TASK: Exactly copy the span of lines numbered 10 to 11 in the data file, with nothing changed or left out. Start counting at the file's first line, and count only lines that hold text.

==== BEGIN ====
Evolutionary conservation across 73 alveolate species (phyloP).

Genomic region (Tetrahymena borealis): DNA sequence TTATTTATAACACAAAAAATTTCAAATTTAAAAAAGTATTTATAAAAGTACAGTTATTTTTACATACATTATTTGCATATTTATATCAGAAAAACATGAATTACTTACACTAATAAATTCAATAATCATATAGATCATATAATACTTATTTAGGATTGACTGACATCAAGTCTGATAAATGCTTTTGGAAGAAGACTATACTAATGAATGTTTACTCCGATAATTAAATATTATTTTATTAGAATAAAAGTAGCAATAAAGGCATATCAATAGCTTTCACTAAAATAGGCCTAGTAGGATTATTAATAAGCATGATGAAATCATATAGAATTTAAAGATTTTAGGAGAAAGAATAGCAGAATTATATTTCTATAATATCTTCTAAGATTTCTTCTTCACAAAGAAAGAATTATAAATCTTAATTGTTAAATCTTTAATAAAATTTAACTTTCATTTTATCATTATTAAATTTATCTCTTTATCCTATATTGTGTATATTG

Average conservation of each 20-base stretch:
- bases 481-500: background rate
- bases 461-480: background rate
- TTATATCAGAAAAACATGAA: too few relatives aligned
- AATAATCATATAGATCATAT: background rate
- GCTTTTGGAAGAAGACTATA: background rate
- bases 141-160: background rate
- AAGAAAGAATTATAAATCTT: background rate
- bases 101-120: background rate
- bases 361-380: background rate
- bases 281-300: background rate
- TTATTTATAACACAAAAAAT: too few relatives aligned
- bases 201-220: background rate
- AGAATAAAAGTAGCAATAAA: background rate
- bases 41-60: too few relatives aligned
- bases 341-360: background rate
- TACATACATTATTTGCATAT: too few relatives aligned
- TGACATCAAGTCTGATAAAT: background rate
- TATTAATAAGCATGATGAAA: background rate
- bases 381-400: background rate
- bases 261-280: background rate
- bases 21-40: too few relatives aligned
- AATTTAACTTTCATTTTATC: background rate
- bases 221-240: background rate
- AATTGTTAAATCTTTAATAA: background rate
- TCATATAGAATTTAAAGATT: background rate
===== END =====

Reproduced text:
- AAGAAAGAATTATAAATCTT: background rate
- bases 101-120: background rate